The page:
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Alden B. Dow Home and Studio 2018 Autumn Reflections Tours

 
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Paul Ringstrom



Joined: 17 Sep 2005
Posts: 3935
Location: Mason City, IA

PostPosted: Thu Aug 16, 2018 6:42 pm    Post subject: Alden B. Dow Home and Studio 2018 Autumn Reflections Tours Reply with quote

Alden B. Dow Home and Studio
2018 Autumn Reflections Tours
October 6, 2018
Please reserve online at
www.abdow.org or call 989.839.2744
to book your tour.

Alden B. Dow Renovated

"As I see it, real housing should be a living, growing part of us and not a sterile machine. Real housing is not a place to hibernate, it is a place for individuals to grow." Alden B. Dow

Alden B. Dow was a master at understanding people and meeting their creative, individual needs by designing environments that enhanced their quality of life. He was the first person to change or modify something if it added to improving the function or beauty of a structure, thereby improving the quality of life for those who inhabited it. Please join us as we experience incredible examples of homes designed by Dow, but updated, modified and renovated by current owners to meet patterns in living while enhancing the design concepts of this master architect and philosopher.



James T. Pardee Residence, 1936
812 West Main Street
Midland, MI 48640


Charles Morrison Residence, 1939
806 West St. Andrews Street
Midland, MI 48640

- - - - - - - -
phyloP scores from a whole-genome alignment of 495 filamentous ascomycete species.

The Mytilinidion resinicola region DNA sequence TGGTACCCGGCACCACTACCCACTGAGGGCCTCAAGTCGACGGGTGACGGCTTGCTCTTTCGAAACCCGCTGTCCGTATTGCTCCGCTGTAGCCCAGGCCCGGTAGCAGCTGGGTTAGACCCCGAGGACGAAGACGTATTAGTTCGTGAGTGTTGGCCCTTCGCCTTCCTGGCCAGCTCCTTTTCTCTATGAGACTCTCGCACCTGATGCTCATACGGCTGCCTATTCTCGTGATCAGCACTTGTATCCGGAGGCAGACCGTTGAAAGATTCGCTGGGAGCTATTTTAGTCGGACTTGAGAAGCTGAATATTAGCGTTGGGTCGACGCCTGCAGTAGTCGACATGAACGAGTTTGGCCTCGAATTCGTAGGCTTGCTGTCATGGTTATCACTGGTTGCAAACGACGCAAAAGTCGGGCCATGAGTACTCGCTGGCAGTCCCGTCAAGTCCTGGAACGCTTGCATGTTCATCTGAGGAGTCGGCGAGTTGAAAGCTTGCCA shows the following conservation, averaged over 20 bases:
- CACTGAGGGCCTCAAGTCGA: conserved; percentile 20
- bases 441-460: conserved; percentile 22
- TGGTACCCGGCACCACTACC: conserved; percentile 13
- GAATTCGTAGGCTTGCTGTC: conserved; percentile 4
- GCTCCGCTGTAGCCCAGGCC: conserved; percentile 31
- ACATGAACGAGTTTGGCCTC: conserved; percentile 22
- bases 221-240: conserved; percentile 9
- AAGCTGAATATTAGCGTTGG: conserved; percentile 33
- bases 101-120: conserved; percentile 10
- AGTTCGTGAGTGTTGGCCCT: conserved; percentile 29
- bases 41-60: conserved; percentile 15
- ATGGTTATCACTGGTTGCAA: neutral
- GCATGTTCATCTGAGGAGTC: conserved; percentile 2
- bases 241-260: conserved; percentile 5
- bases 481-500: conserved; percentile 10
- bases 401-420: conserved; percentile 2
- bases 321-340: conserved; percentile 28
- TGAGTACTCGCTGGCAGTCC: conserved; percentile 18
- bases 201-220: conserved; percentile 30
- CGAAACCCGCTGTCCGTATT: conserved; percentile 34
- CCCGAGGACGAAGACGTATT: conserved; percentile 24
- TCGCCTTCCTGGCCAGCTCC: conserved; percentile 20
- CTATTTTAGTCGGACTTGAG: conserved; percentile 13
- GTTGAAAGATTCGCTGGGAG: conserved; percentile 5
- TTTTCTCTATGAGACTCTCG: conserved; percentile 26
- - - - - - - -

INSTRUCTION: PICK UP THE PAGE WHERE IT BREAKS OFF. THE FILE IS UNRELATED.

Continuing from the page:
William Schuette Residence, 1958
3403 Valley Drive
Midland, MI 48640
_________________
Owner of the G. Curtis Yelland House (1910), by Wm. Drummond
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SDR



Joined: 17 Jun 2006
Posts: 16035
Location: San Francisco

PostPosted: Thu Aug 16, 2018 8:45 pm    Post subject: Reply with quote

In my view, if significant historic architecture is to mean anything to future admirers of the work, modifications to that work by the architect, not by
subsequent owners without input from that architect, should be a defining criterion. Is conflating the two, equating the one with the other, the kind
of representation one expects from responsible promoters of historic architecture ?

Altered works of art bring little interest at auction or exhibition, and their value is significantly reduced in the market. Should artistic architecture be
held to a different standard ?

SDR
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Roderick Grant



Joined: 29 Mar 2006
Posts: 8460

PostPosted: Fri Aug 17, 2018 11:00 am    Post subject: Reply with quote

The FLW design that would warrant review in that context would be Sondern-Adler, the earlier almost lost within the latter.

Of the Dow houses listed above, the only one I am familiar with is Pardee, one of the block designs, and a handsome one.

Dow also designed one of the few A-frame houses (Ashmun) that I find interesting. I believe it was on a FLWBC Conference tour some years back.
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Paul Ringstrom



Joined: 17 Sep 2005
Posts: 3935
Location: Mason City, IA

PostPosted: Sat Aug 18, 2018 7:23 pm    Post subject: Reply with quote

SDR wrote:
Altered works of art bring little interest at auction or exhibition, and their value is significantly reduced in the market. Should artistic architecture be held to a different standard? SDR


This used to be the case in the automotive world, but RestoMods have risen to prominence vs. the all-original versions at the current auctions.

They are now building all-new 65-67 Mustangs with all the modern conveniences wrapped in period style sheetmetal and priced to compete, and exceed, with the fully restored originals.

Kind of sounds like the FLW FDN Archive program.
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Owner of the G. Curtis Yelland House (1910), by Wm. Drummond
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